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Marcia Schwieterman waters tomato plants at the H-F garden.

Is it hard to start an organic garden? Three Homewood-Flossmoor High School students will tell you the task has been an enjoyable learning experience for them, their fellow students and community members.

An in-ground watering
system was laid in the garden
beds, and marigolds are
helping to keep critters
at bay.

These days there’s plenty of lush greenery in the Homewood-Flossmoor community garden despite the cool temperatures, and some would say too many rainy days, in May and June.

Those setbacks didn’t discourage Homewood-Flossmoor High School students Nora Grasse, Julia Schwieterman and Marcia Schwieterman from planting the first H-F community garden using a generous gift from an anonymous H-F alumnus.

“We had a slow start to the summer,” Julia said. “But the tomatoes have really perked up now.”

Lettuce is coming in, the crop of basil and thyme looks good, tomato plants are standing tall and showing fruit, and the leaves on the pumpkin vines are wide and hiding flowers that will bear fruit.  There were a few caterpillars that all but destroyed the brussel sprouts plants, onions didn’t do too well and the cilantro was slow to come in, but for a first attempt the three gardeners are happy with the progress.

The garden is in a space on the east side of the south building. The seniors worked during the winter months with a garden designer who helped them plot out what vegetables, herbs and flowers to include and how to design and place their growing boxes for best sunlight and growth.  In spring, students in the Applied Academic program helped cut the cedar planks used for the planting boxes and the maintenance department stacked them to give height so critters didn’t get in. Marigolds, a natural deterent, are planted in the tomato box.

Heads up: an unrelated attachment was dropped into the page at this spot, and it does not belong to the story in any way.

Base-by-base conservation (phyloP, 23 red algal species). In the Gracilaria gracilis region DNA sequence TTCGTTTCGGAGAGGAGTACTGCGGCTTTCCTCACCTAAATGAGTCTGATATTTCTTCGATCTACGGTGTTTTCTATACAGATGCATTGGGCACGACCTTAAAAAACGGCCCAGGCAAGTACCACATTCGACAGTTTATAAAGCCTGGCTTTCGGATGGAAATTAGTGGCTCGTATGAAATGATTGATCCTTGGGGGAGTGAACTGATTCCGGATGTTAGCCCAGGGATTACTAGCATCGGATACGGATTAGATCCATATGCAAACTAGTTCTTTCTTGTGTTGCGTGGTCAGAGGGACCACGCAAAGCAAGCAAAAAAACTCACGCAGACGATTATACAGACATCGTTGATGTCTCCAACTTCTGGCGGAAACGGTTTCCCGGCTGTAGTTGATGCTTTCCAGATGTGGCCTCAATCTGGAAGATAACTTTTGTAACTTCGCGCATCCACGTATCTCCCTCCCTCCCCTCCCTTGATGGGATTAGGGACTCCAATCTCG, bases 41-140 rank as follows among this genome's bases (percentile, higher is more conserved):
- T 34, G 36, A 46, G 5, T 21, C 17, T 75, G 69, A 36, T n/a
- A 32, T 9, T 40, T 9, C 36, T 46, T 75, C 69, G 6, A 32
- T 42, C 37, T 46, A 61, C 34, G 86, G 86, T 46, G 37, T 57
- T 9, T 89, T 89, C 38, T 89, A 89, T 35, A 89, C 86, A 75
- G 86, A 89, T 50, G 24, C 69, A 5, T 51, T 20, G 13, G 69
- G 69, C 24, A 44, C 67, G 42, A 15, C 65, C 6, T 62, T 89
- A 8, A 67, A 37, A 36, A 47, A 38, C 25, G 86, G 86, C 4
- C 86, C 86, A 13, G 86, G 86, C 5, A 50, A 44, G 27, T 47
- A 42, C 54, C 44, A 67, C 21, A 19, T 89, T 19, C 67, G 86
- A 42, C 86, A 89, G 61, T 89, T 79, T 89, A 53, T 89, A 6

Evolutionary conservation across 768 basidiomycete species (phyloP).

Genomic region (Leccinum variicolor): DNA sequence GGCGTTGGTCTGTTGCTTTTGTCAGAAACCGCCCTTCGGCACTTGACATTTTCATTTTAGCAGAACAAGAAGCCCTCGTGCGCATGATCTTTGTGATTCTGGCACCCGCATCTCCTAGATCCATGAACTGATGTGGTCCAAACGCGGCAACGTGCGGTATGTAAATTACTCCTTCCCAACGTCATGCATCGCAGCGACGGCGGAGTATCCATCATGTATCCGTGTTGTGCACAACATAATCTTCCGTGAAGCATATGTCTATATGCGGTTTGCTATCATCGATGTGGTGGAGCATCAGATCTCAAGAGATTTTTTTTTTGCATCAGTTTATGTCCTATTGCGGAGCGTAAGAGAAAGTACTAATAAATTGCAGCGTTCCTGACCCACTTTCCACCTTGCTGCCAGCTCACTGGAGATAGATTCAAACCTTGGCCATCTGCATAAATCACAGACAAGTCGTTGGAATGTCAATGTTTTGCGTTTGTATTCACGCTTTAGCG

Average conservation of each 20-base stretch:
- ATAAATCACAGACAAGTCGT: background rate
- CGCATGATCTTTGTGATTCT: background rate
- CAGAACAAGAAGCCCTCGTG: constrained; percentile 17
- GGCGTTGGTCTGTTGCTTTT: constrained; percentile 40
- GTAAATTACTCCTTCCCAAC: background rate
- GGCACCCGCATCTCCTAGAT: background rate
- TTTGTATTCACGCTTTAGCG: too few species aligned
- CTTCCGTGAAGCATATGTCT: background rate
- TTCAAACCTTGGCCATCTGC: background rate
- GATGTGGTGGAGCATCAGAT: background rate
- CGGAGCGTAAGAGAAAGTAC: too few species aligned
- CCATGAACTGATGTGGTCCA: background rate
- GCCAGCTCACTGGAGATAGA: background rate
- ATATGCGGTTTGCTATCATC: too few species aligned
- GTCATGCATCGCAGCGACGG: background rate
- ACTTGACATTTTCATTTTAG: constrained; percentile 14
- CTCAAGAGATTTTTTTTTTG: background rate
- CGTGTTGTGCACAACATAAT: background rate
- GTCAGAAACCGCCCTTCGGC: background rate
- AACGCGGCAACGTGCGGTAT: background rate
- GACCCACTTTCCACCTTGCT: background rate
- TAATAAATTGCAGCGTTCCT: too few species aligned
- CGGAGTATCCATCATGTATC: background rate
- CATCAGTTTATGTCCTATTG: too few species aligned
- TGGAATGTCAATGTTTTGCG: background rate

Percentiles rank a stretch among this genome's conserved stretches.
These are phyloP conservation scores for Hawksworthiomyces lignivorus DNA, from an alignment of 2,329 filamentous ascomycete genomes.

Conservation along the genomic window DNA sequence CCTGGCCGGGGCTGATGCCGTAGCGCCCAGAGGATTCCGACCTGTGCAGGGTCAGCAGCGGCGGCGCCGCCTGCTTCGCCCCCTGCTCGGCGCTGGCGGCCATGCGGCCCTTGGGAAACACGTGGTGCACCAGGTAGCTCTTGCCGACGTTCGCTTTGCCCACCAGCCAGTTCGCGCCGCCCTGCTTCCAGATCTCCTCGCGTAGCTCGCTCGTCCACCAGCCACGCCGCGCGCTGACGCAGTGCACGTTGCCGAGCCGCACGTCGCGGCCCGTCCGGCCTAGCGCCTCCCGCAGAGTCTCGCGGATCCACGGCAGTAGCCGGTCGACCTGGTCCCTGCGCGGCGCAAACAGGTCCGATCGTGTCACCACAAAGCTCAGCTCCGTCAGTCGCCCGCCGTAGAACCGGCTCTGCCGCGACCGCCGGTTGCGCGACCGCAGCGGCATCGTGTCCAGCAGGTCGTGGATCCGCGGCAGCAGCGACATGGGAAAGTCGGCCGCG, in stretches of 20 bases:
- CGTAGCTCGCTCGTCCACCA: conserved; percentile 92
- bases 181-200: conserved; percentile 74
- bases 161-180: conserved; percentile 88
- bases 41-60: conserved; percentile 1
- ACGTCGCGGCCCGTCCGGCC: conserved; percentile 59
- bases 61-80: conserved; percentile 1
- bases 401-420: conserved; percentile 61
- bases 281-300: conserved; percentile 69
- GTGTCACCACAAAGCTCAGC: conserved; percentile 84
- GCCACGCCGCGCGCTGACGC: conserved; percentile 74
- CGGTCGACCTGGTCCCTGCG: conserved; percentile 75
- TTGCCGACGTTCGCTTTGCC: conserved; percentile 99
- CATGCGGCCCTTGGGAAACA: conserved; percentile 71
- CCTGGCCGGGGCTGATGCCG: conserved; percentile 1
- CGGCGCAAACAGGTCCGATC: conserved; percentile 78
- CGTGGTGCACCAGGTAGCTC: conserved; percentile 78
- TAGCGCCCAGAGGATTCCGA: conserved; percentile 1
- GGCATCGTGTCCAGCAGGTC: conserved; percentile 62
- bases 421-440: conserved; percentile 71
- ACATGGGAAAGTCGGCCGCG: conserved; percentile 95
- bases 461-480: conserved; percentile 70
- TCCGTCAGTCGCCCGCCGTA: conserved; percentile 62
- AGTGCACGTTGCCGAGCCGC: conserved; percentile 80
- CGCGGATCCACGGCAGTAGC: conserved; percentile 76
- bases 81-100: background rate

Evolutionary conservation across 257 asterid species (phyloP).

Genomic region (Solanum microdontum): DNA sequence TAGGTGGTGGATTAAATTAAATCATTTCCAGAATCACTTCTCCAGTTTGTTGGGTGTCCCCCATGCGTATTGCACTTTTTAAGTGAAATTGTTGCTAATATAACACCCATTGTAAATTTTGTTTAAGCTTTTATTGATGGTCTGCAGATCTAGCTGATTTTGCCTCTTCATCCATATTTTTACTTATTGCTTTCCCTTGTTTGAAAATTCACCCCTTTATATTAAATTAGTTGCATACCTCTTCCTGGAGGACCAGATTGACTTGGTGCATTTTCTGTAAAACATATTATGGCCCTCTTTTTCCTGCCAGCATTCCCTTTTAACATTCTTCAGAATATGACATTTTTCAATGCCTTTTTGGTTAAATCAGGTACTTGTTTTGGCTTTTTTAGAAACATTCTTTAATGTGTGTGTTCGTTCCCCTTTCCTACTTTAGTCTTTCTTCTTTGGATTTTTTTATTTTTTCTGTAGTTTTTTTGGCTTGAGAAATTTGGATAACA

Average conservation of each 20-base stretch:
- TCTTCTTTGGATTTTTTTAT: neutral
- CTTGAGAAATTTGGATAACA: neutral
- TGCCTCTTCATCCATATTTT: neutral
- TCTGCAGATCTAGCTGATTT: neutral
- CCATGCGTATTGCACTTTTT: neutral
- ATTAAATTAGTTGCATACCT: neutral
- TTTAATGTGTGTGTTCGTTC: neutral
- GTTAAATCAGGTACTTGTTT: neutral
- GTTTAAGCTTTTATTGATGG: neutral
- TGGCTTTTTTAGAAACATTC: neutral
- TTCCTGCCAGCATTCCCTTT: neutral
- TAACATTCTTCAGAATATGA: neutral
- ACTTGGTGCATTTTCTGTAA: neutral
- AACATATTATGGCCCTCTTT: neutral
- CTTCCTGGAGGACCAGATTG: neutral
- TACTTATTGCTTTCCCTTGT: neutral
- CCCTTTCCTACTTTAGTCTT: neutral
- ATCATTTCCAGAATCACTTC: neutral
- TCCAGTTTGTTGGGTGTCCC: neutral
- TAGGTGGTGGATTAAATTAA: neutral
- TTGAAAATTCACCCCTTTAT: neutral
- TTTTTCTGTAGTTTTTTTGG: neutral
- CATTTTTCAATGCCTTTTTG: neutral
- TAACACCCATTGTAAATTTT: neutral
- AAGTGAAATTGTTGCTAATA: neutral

The H-F organic garden is
thriving. Donated mulch helps
mark paths between the
garden beds.

Volunteers came out in May to fill the boxes with rich soil and get the seedlings, started in the high school’s greenhouse, into the ground.

But there is no magic to growing plants.  It takes tender loving care which the three were willing to provide, along with members of H-F’s National Honor Society and the zoology/biology Zoobots Club, as well as volunteers from the community. They are charting the progress in the garden.

“The logs help us assess what we need to do in the garden, and serve as a schedule for volunteers rather than us having to be here every day,” Marcia explained. Nora said someone works in the garden at least an hour a day.

Part way through the planting season testing showed the soil had poor pH levels so more rich soil was brought in.  A sprinkling system is now in place in each bed to make certain watering is done on schedule. The H-F maintenance crew got a water spigot out to the garden which helped volunteers tremendously.

One donor gave them a rail barrel and another gave mounds of mulch that Julia said is being used to beautify the area and to provide for paths between the plant boxes.

Nora had hoped to sell produce at the Homewood Farmers Market and share with the H-F foods class but those ideas will depend on how much they can harvest.  She will be giving presentations to students in the culinary arts program and maybe gym classes about good nutrition, growing organic, eating locally supplied foods and GMOs (genetically modified organisms) that are in foods today.

Nora also is collecting recipes for a healthy eating cookbook. Send your recipes to [email protected].

Photos by Marilyn Thomas/HF Chronicle.

Julia Schwieterman, left, Marcia Schwieterman, center
and Nora Grasse check out the basil in the H-F garden.



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